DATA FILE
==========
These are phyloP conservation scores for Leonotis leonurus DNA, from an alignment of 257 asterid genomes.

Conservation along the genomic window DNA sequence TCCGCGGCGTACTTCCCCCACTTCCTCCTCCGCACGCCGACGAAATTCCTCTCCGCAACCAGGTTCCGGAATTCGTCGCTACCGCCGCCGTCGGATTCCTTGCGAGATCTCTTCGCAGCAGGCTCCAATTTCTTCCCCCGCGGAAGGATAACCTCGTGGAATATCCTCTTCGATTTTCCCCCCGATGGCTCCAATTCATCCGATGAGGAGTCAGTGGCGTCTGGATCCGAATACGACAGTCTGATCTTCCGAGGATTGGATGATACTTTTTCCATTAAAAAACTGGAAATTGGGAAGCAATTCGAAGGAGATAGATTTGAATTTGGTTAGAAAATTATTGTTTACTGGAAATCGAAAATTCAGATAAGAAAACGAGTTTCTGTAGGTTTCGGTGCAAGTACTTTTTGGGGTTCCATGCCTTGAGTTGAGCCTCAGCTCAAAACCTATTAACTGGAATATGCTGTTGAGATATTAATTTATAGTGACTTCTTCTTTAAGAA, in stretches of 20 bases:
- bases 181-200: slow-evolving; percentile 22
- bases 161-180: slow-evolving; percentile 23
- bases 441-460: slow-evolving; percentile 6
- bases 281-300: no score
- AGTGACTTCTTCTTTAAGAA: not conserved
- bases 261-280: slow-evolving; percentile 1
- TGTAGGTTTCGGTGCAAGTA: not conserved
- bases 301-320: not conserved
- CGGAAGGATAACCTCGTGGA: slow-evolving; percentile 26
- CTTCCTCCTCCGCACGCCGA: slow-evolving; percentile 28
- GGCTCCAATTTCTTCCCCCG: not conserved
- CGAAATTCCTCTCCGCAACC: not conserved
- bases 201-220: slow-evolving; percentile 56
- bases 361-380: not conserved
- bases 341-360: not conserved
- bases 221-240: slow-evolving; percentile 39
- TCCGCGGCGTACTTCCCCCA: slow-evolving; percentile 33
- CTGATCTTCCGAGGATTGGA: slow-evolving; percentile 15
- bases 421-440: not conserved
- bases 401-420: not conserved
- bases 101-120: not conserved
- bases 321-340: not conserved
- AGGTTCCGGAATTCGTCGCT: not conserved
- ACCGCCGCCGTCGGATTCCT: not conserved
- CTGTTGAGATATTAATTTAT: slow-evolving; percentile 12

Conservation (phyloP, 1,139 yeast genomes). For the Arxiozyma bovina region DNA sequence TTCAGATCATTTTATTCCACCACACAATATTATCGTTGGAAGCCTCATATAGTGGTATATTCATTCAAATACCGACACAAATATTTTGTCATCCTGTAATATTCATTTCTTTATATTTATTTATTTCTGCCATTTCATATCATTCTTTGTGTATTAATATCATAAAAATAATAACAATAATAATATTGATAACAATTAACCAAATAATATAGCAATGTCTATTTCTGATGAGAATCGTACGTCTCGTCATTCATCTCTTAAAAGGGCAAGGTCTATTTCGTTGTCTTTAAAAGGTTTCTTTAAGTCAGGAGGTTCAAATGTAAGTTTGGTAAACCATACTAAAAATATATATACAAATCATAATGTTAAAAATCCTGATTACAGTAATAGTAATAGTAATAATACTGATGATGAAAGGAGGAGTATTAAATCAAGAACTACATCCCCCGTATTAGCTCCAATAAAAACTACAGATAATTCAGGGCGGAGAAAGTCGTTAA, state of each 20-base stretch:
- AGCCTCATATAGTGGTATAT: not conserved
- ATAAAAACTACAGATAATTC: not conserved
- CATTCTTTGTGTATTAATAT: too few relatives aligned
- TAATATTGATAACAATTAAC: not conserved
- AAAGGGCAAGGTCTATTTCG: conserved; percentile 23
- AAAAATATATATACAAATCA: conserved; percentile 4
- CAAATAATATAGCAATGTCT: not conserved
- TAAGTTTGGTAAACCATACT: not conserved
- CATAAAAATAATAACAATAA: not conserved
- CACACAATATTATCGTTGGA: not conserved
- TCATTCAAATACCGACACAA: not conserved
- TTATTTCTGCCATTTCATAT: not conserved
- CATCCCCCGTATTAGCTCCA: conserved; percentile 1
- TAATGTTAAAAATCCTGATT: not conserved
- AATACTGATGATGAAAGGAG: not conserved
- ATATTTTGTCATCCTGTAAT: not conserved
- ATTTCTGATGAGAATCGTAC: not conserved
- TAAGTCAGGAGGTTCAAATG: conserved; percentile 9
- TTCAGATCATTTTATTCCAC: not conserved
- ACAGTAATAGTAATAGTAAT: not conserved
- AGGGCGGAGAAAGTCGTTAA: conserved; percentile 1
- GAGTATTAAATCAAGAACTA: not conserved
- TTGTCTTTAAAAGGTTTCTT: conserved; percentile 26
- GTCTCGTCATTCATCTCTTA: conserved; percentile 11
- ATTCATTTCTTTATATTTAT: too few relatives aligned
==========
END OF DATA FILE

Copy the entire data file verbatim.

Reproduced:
These are phyloP conservation scores for Leonotis leonurus DNA, from an alignment of 257 asterid genomes.

Conservation along the genomic window DNA sequence TCCGCGGCGTACTTCCCCCACTTCCTCCTCCGCACGCCGACGAAATTCCTCTCCGCAACCAGGTTCCGGAATTCGTCGCTACCGCCGCCGTCGGATTCCTTGCGAGATCTCTTCGCAGCAGGCTCCAATTTCTTCCCCCGCGGAAGGATAACCTCGTGGAATATCCTCTTCGATTTTCCCCCCGATGGCTCCAATTCATCCGATGAGGAGTCAGTGGCGTCTGGATCCGAATACGACAGTCTGATCTTCCGAGGATTGGATGATACTTTTTCCATTAAAAAACTGGAAATTGGGAAGCAATTCGAAGGAGATAGATTTGAATTTGGTTAGAAAATTATTGTTTACTGGAAATCGAAAATTCAGATAAGAAAACGAGTTTCTGTAGGTTTCGGTGCAAGTACTTTTTGGGGTTCCATGCCTTGAGTTGAGCCTCAGCTCAAAACCTATTAACTGGAATATGCTGTTGAGATATTAATTTATAGTGACTTCTTCTTTAAGAA, in stretches of 20 bases:
- bases 181-200: slow-evolving; percentile 22
- bases 161-180: slow-evolving; percentile 23
- bases 441-460: slow-evolving; percentile 6
- bases 281-300: no score
- AGTGACTTCTTCTTTAAGAA: not conserved
- bases 261-280: slow-evolving; percentile 1
- TGTAGGTTTCGGTGCAAGTA: not conserved
- bases 301-320: not conserved
- CGGAAGGATAACCTCGTGGA: slow-evolving; percentile 26
- CTTCCTCCTCCGCACGCCGA: slow-evolving; percentile 28
- GGCTCCAATTTCTTCCCCCG: not conserved
- CGAAATTCCTCTCCGCAACC: not conserved
- bases 201-220: slow-evolving; percentile 56
- bases 361-380: not conserved
- bases 341-360: not conserved
- bases 221-240: slow-evolving; percentile 39
- TCCGCGGCGTACTTCCCCCA: slow-evolving; percentile 33
- CTGATCTTCCGAGGATTGGA: slow-evolving; percentile 15
- bases 421-440: not conserved
- bases 401-420: not conserved
- bases 101-120: not conserved
- bases 321-340: not conserved
- AGGTTCCGGAATTCGTCGCT: not conserved
- ACCGCCGCCGTCGGATTCCT: not conserved
- CTGTTGAGATATTAATTTAT: slow-evolving; percentile 12

Conservation (phyloP, 1,139 yeast genomes). For the Arxiozyma bovina region DNA sequence TTCAGATCATTTTATTCCACCACACAATATTATCGTTGGAAGCCTCATATAGTGGTATATTCATTCAAATACCGACACAAATATTTTGTCATCCTGTAATATTCATTTCTTTATATTTATTTATTTCTGCCATTTCATATCATTCTTTGTGTATTAATATCATAAAAATAATAACAATAATAATATTGATAACAATTAACCAAATAATATAGCAATGTCTATTTCTGATGAGAATCGTACGTCTCGTCATTCATCTCTTAAAAGGGCAAGGTCTATTTCGTTGTCTTTAAAAGGTTTCTTTAAGTCAGGAGGTTCAAATGTAAGTTTGGTAAACCATACTAAAAATATATATACAAATCATAATGTTAAAAATCCTGATTACAGTAATAGTAATAGTAATAATACTGATGATGAAAGGAGGAGTATTAAATCAAGAACTACATCCCCCGTATTAGCTCCAATAAAAACTACAGATAATTCAGGGCGGAGAAAGTCGTTAA, state of each 20-base stretch:
- AGCCTCATATAGTGGTATAT: not conserved
- ATAAAAACTACAGATAATTC: not conserved
- CATTCTTTGTGTATTAATAT: too few relatives aligned
- TAATATTGATAACAATTAAC: not conserved
- AAAGGGCAAGGTCTATTTCG: conserved; percentile 23
- AAAAATATATATACAAATCA: conserved; percentile 4
- CAAATAATATAGCAATGTCT: not conserved
- TAAGTTTGGTAAACCATACT: not conserved
- CATAAAAATAATAACAATAA: not conserved
- CACACAATATTATCGTTGGA: not conserved
- TCATTCAAATACCGACACAA: not conserved
- TTATTTCTGCCATTTCATAT: not conserved
- CATCCCCCGTATTAGCTCCA: conserved; percentile 1
- TAATGTTAAAAATCCTGATT: not conserved
- AATACTGATGATGAAAGGAG: not conserved
- ATATTTTGTCATCCTGTAAT: not conserved
- ATTTCTGATGAGAATCGTAC: not conserved
- TAAGTCAGGAGGTTCAAATG: conserved; percentile 9
- TTCAGATCATTTTATTCCAC: not conserved
- ACAGTAATAGTAATAGTAAT: not conserved
- AGGGCGGAGAAAGTCGTTAA: conserved; percentile 1
- GAGTATTAAATCAAGAACTA: not conserved
- TTGTCTTTAAAAGGTTTCTT: conserved; percentile 26
- GTCTCGTCATTCATCTCTTA: conserved; percentile 11
- ATTCATTTCTTTATATTTAT: too few relatives aligned